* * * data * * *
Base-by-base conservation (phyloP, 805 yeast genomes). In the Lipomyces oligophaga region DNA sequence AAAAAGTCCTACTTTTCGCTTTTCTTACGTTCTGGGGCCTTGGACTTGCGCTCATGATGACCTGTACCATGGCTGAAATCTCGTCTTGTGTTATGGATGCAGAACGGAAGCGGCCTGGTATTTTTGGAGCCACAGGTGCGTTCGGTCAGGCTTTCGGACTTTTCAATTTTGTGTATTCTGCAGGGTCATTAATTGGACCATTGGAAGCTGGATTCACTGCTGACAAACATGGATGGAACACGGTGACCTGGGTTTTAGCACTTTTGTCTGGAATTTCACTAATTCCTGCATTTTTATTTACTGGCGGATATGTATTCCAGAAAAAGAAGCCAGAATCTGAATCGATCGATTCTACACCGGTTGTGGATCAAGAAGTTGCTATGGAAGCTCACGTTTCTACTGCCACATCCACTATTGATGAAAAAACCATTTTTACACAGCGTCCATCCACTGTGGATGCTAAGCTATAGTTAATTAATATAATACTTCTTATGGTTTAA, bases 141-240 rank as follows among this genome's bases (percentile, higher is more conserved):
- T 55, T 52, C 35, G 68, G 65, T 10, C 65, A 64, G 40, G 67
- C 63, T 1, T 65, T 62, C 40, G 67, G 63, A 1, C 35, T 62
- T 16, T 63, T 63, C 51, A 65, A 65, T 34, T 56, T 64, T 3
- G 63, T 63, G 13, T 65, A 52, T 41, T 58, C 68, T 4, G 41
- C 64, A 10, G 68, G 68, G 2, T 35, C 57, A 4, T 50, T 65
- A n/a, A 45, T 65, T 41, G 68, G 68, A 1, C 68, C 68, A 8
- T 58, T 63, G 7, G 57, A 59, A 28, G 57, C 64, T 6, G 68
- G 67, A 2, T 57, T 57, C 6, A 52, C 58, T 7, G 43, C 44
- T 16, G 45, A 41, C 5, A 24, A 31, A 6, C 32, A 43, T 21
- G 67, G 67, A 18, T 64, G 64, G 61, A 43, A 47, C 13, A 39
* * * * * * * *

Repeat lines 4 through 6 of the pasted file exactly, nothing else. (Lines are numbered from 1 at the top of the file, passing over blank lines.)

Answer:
- T 16, T 63, T 63, C 51, A 65, A 65, T 34, T 56, T 64, T 3
- G 63, T 63, G 13, T 65, A 52, T 41, T 58, C 68, T 4, G 41
- C 64, A 10, G 68, G 68, G 2, T 35, C 57, A 4, T 50, T 65